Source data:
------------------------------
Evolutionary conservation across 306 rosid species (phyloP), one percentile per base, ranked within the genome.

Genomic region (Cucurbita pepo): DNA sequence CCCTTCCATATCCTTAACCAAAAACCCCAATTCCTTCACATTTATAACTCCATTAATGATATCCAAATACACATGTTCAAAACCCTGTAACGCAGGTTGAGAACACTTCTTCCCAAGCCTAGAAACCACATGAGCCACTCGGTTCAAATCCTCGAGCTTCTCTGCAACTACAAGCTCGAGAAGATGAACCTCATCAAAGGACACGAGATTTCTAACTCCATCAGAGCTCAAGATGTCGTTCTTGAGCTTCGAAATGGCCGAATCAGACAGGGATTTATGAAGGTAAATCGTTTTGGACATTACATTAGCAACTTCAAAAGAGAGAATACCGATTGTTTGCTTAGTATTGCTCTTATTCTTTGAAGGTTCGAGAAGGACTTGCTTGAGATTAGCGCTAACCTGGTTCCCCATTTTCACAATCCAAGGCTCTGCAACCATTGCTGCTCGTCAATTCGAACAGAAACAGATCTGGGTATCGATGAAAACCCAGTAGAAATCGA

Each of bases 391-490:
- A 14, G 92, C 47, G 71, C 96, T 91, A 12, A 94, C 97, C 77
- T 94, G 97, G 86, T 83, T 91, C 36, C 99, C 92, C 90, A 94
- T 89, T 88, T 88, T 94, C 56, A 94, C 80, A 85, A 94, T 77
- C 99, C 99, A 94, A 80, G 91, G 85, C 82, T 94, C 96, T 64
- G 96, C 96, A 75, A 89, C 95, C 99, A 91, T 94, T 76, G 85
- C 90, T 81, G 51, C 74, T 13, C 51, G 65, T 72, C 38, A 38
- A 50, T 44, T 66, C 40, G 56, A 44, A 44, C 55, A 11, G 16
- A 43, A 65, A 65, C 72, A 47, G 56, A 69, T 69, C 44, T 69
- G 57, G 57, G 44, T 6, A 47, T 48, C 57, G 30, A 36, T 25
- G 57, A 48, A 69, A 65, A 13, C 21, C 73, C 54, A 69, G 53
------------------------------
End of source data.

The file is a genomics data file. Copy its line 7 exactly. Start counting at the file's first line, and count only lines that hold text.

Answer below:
- C 99, C 99, A 94, A 80, G 91, G 85, C 82, T 94, C 96, T 64